Your Eminence and Beloved Brother in Christ,
Walter Cardinal Kasper, President of the Pontifical Council for
Promoting Christian Unity, and Honorable Members of the Delegation of
the Sister Church of Rome,
Honorable Archon Grand Deputy and Archons of the Great Church of Christ,
Beloved Brothers and Children in the Lord,
Celebrating today the blessed memory of St. Andrew, the First-called
Apostle, the founder of our Church, we first express our admiration and
joy because it is through His prayers and blessings that our Church
grew and was glorified, was persecuted and survived, and still lives
and exists to this very day. The little leaven of the first few
believers, through the uncreated energy of the Holy Spirit, leavened
such a multitude of persons and peoples, and cultivated to a great
spiritual depth and width the ferment of the Most Holy Church of
Constantinople, so that she was be able to carry on her shoulders the
great responsibility in matters of the church that have been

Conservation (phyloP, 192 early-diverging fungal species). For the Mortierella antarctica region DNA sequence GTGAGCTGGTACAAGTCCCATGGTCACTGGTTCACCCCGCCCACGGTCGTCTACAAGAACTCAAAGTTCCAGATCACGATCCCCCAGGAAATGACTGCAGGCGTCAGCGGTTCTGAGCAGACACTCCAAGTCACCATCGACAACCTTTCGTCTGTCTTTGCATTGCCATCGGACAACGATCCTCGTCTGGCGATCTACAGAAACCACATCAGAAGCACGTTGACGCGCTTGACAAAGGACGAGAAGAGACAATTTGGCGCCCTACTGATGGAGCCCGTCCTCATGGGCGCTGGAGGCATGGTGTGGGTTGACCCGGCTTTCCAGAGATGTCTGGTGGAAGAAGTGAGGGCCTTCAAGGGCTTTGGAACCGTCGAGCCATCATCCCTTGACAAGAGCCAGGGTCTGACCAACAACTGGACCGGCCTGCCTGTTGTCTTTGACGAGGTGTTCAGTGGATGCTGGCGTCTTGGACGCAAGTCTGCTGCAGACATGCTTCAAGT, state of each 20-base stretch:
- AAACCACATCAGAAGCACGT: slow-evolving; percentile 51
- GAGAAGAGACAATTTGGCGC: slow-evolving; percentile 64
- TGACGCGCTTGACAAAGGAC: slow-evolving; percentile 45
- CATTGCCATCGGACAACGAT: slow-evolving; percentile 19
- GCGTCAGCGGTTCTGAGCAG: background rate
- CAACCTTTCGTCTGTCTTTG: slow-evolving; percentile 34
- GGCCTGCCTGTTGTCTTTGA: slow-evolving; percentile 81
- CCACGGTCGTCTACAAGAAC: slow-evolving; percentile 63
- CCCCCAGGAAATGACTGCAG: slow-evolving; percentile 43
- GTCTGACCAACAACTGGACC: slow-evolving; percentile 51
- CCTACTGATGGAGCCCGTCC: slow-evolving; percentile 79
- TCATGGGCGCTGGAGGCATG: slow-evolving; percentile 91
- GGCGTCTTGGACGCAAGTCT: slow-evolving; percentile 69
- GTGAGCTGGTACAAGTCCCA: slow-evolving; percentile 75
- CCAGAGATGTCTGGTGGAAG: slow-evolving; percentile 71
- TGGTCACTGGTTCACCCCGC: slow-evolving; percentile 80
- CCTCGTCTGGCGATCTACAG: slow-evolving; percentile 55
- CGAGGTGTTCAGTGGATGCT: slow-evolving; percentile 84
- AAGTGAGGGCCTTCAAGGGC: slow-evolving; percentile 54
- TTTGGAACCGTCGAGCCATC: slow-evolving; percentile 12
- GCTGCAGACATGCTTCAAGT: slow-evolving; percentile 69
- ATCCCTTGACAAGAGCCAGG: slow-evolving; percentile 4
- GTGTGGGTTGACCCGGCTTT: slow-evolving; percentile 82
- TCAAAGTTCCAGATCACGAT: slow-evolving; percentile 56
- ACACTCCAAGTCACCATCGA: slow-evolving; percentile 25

commissioned to her through the decisions of the Ecumenical Synods.
We then would like to express our gratitude to God for the fact that He
makes us worthy of ministering this Church that has been persecuted for
centuries and undergone many trials and tribulations. However, she has
also proven true the words of God to Apostle Paul “my strength is made
perfect in weakness” (2Cor 12:9).
In such a joyful state of wonder, gladness and gratitude we feel deeply
your brotherly love, Your Excellency Cardinal Kasper, as well as the
love of our very beloved brother His Holiness, Pope of Rome Benedict
XVI, who has sent this official Delegation, and we would like to thank
all of you wholeheartedly for coming here today to celebrate with us.
Our brotherly feelings are however, permeated by sorrow that comes from
the fact that we have still not succeeded to partake from the one Bread
and to drink from the same Cup, that in accord with the Apostle, we,
who are many, might be one body (1Cor 10:17). Sincerely, we experience